The expression ‘as quiet as a mouse’ is inaccurate: the mice in our attic sound as if they are wearing clogs and have regular nightly ceilidhs until we set traps again. As we lie in bed we can hear their Highland flings across the boards above followed by a sharp snap, and then silence as another short life terminates.
Once widely viewed as Shamanic symbols of wisdom, discovery and organisation, they were also thought to be valuable in curing many common ailments such as bed-wetting and rheumatics. Three roast mice was said to cure whooping cough.
We have three types of outdoor mice in Britain: the wood mouse, also called the long-tailed field mouse; the yellow-necked mouse, which is far less common; and the harvest mouse, which is almost never found in Scotland. And then there is the ubiquitous house mouse.
Most of the mice in Scotland are wood mice, although these too can come indoors. House mice, however, really thrive best inside and in the presence of humans and our mess. Their strong, distinctive smell is enough to warn of a serious problem. We wage an eternal war but they have become immune to many types of poison, and the knock-on effects of secondary poisoning on some of the species dependent on them is of major concern.
On the island of St Kilda, two endemic subspecies of mouse were officially recognised. Only one now remains, the St Kilda field mouse, which is thought to have arrived with the Vikings.
Research has been done to find out why this mouse is almost twice the size of its mainland relations. It appears that it is because it has few predators and has evolved to be bigger to help it cope with the severity of the Atlantic climate.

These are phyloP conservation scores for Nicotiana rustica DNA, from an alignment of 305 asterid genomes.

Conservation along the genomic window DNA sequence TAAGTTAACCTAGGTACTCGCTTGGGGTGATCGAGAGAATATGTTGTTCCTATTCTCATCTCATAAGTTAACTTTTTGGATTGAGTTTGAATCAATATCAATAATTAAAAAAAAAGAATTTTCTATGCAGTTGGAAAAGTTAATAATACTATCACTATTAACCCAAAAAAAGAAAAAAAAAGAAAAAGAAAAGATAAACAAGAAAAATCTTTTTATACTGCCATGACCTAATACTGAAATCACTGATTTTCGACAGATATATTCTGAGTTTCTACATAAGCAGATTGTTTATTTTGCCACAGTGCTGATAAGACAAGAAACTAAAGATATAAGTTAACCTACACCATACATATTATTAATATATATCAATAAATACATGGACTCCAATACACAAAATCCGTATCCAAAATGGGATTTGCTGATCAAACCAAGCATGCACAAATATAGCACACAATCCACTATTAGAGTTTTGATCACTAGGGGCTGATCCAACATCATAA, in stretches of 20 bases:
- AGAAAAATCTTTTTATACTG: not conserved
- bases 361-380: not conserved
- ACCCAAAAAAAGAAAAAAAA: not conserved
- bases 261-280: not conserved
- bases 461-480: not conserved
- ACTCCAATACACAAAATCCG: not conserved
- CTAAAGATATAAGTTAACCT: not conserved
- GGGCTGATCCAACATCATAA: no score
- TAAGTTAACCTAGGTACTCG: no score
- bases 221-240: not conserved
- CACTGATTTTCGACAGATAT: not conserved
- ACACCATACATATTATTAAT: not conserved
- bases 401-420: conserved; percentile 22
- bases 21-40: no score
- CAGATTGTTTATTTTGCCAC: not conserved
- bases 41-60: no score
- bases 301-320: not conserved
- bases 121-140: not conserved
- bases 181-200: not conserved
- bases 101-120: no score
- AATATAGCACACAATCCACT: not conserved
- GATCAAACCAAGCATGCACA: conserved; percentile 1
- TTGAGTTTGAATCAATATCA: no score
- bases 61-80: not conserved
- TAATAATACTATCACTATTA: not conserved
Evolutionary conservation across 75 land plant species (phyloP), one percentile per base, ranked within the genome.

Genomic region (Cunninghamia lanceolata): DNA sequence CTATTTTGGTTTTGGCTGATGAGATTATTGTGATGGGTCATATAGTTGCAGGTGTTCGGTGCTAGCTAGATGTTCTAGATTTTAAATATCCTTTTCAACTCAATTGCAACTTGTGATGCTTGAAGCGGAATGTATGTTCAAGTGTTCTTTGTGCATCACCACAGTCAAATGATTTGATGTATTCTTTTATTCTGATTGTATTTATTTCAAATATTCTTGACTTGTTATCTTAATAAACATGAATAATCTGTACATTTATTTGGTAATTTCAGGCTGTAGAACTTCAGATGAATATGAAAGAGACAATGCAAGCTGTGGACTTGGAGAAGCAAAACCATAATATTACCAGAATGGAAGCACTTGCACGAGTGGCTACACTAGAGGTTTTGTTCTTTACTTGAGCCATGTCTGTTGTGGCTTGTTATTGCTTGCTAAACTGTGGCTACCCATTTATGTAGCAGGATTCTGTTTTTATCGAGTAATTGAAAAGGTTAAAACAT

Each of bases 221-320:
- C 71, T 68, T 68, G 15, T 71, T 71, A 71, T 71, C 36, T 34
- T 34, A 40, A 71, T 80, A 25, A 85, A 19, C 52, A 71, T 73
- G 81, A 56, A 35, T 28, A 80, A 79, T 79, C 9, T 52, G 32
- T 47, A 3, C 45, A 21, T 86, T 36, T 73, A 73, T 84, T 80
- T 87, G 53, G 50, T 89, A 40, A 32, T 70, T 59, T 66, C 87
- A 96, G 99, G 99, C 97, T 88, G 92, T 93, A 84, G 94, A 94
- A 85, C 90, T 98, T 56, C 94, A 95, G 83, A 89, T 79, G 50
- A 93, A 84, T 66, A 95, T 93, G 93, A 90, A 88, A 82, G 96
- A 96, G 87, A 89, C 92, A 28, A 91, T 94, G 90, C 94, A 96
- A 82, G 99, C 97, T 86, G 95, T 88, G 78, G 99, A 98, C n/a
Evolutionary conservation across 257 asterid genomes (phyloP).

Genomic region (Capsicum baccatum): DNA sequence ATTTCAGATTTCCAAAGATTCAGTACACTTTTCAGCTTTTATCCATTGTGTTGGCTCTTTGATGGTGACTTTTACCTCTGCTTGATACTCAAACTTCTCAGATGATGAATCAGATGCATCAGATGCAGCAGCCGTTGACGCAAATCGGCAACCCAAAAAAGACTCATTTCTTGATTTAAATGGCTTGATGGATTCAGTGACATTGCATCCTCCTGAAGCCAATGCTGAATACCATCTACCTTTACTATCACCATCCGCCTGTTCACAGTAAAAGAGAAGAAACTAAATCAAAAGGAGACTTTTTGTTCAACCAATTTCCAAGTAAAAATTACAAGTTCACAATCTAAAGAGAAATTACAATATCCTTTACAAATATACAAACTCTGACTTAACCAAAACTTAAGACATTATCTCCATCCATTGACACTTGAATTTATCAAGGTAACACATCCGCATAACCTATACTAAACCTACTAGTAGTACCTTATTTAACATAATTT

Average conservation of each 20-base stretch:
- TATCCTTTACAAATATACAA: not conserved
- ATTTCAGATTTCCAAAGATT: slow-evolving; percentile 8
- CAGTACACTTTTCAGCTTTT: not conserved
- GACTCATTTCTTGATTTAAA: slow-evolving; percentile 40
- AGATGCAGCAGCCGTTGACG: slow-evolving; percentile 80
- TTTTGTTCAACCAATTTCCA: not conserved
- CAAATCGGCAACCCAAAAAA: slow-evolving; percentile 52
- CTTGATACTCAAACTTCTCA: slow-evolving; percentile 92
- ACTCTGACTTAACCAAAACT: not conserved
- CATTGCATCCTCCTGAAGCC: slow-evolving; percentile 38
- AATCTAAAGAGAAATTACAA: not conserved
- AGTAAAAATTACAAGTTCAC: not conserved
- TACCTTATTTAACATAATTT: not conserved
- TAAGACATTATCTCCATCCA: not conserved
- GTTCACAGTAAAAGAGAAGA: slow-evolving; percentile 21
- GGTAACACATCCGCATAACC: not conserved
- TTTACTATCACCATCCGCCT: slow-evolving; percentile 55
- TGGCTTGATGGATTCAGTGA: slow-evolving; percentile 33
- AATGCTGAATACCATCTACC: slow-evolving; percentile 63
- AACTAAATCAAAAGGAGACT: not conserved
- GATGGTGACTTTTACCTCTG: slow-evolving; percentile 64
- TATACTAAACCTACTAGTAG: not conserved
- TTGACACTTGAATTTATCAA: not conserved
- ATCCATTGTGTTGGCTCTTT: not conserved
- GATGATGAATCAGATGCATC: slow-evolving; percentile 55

When the islanders were evacuated in 1930, the house mouse soon disappeared, and there have been no signs since.
Naturalist and writer Frank Fraser Darling spent some time on Lunga, one of the Treshnish Isles, in 1937 and found that unlike the house mice on St Kilda, those on Lunga had adapted well to al fresco living even though the people had left 80 years before. They soon invaded his camp, but if these rodents were still there why had St Kilda’s own house mice died out within two years of the islanders’ departure?
Voles too can cause mayhem. They support a whole host of species such as owls, raptors and foxes, and their numbers tend to have four-to-five-yearly cyclical peaks and troughs, as do the creatures dependent on them. The short-tailed field vole is well known to foresters and farmers.
Like St Kilda’s field mouse, Orkney has its own endemic vole, and it too is considerably larger.
Its DNA suggests its origins were in Belgium some 5,000 years ago, and it must have arrived in the islands with Neolithic settlers.
Island mice are indeed unique. Foula, Shetland’s most westerly and isolated island, has its own endemic field mouse reputed to have particularly large feet. When I asked a Shetlander about this she replied: ‘It’s so as the puir beastie can haud onto the grund during the hurricane-force gales they get out there.’
- This feature was originally published in May 2014.